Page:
Olympus Announces New Mirrorless E-M5

new olympus mirrorless camera
The new Olympus OM-D E-M5, Micro Four-Thirds in an SLR body

Olympus raised the curtain on a new Micro Four-Thirds camera, the Olympus OM-D E-M5, the first new model not part of the Pen series and sporting a new line of interchangeable lenses.

The E-M5 is styled like a smaller version of the old style Olympus SLR cameras, down to the control knob in roughly the same position as the ISO dial on the old OM-1. Yet the E-M5 has at its core a Micro Four-Thirds, 16.1-megapixel Live MOS sensor, backed up by the TruePic VI image processing engine providing a maximum ISO of 25,600. That compares to the 12.3-megapixel sensor in the E-P3 and E-5.

My question for Olympus would be why they stuck with the Micro Four-Thirds sensor on an SLR form factor instead of going with an APS-C chip? I’m guessing it has something to do with the size, weight and ability to stick with the quieter electronic shutter that makes barely a whisper when taking pictures. The slightly larger prism hump actually houses the 1.44 million dot electronic viewfinder.

The E-M5 incorporates a new type of 5-axis image stabilization built to compensate for multi-direction camera shake and Olympus is claiming they have the world’s fastest 3D AF tracking system that can follow moving subjects at up to 9 frames per second.

Top view of Em-5
Top view of the Olympus EM-5 is reminiscent of the old OM-1

For video the E-M5 offers full 1080i video at 60 fps with automatic correction for rolling-shutter, sometimes also called “jello cam”. Somewhat strangely the in-camera video effects include Echo effect that deliberately creates visual trails behind objects in motion.

back of Olympus E-M5
The EM-5 has a tilt screen LCD in back

What you won’t get is a built-in flash. A detachable flash is included with the camera, but that’s something you’ll have to remember to stick in your pocket or do without if the situation arises.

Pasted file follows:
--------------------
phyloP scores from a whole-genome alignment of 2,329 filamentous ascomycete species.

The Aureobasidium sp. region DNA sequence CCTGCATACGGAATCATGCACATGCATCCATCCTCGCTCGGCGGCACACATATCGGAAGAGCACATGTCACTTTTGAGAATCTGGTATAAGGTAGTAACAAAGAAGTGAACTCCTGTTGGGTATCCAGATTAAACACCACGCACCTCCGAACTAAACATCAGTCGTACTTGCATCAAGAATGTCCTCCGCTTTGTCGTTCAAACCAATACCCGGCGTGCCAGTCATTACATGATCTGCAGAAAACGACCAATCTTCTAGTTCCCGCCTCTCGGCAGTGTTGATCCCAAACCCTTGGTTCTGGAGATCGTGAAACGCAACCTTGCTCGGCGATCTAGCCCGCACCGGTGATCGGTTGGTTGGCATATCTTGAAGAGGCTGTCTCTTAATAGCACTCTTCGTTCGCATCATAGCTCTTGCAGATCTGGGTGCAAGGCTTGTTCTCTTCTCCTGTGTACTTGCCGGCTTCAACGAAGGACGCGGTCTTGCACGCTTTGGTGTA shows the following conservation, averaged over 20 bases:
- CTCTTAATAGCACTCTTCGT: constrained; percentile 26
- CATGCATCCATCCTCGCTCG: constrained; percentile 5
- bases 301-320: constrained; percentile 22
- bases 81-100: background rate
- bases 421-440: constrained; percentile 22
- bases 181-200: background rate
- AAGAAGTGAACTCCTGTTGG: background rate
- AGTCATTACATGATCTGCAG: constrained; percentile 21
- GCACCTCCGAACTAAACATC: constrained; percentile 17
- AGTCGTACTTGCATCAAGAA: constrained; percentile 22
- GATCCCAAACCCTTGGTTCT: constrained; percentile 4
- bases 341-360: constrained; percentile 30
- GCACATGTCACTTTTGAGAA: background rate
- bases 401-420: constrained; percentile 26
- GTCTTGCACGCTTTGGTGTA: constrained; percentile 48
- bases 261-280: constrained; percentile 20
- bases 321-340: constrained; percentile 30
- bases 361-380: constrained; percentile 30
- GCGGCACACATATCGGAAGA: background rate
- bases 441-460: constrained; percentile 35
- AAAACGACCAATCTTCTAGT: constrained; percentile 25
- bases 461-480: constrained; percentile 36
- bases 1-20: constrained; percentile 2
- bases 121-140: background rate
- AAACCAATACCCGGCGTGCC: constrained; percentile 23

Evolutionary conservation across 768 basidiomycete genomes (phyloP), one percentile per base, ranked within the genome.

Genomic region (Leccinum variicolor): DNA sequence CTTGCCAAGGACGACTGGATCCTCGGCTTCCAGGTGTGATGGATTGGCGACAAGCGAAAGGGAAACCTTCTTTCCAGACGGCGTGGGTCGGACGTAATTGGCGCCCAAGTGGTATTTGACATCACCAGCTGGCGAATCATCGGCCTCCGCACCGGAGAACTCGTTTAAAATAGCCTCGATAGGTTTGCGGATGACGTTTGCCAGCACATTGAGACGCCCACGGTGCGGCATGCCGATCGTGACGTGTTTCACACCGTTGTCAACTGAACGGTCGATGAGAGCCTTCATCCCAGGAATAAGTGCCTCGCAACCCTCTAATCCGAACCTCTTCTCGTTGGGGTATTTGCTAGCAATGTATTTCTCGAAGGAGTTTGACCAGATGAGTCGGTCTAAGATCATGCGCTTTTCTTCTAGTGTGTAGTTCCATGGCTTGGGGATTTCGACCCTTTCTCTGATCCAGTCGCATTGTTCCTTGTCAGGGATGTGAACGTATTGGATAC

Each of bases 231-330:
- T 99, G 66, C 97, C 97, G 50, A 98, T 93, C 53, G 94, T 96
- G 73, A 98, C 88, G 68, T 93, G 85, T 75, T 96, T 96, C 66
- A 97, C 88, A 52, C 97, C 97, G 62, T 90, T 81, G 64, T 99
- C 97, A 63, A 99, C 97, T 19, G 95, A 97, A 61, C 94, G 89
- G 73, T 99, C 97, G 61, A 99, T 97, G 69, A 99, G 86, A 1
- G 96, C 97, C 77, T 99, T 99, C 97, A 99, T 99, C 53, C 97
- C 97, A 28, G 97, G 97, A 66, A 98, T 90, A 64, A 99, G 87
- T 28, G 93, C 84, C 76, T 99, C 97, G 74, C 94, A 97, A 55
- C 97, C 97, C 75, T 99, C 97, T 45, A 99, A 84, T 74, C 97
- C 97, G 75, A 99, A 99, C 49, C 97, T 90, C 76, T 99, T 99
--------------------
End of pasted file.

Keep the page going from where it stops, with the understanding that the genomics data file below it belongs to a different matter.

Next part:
The Olympus E-M5 is due out in April and is slated to have two kit configurations: A 14-42mm F3.5-5.6 for $1,100 and the new 12.50mm F3.5-6.3 lens for $1,300.

Compare to:

Olympus E-M5 vs Olympus E-5

Olympus E-M5 vs Sony NEX-7

Olympus E-M5 vs Sony SLT-A55

Olympus E-M5 vs Panasonic GX1

Cameras For a Rough World

olympus tough
The Olympus Tough TG-810 is waterproof to 30 feet, shockproof from six feet and has built-in GPS support - by Olympus

It’s not easy being a small electronic device sometimes, the world can be a rough place. Some of you might be looking for a camera for the kids that can stand up to the rigors of the playground, the park and the back yard water slide. Others may need a camera that can get bounced around in the glove compartment and may be called upon to work in any weather conditions. Or perhaps a camera that can survive a bruising climb up a mountain trail in a backpack or road trip in bicycle panniers.

For those situations, you need a tough camera. No sissy electronics will do, you need something that can take it and still deliver decent photos.

Luckily there are cameras engineered for a rough world.

Olympus Tough TG-810

Capable of being dropped from a height of 6 feet, can survive underwater to a depth of 30 feet, and can even take being stashed in a snowbank.

The 13.8-megapixel CCD chip does yield great results underwater or in low light, but overall the camera will survive the rigors of being dragged around in the field. The Tough TG-810 has built-in GPS so you’ll know where the pictures were taken.

Video specs are okay, but not great. You’ll get 720p at 30 fps.

Panasonic Lumix DMC-TS3

This rugged compact not only sports built-in GPS, but also a compass, barometer, and altimeter. It’s dust proof, waterproof down to 40 feet, and shock resistant to falls up to 6 feet. And, oh yeah, it takes pictures.

Again this camera has a 12.1-megapixel CCD type sensor, which means you’re giving up a little in low light performance, but you gain full 1080 HD video at 60 fps.

Nikon Coolpix AW100

With the Nikon Coolpix AW100 you step up to a 15.9-megapixel CMOS sensor in a camera that still has an integrated GPS transceiver, but this time coupled with internal mapping software. Video is 1080p at 30 fps.

The Coolpix AW100 is shockproof to a height of 5 feet, waterproof to a depth of 33 feet and, like the Olympus, can survive an extended period in a snowbank. Which begs the question of how much time people are spending in snowbanks? Because that seems to be a big selling point for camera manufacturers.

Life is hard, but with one of these tough customers, you’ll at least be able to get good photos while buried in snowbanks.


Olympus Tough TG-810 to Nikon Coolpix AW100

Nikon Coolpix AW100 to Panasonic Lumix DMC-TS3

Olympus Tough TG-810 to Panasonic Lumix DMC-TS3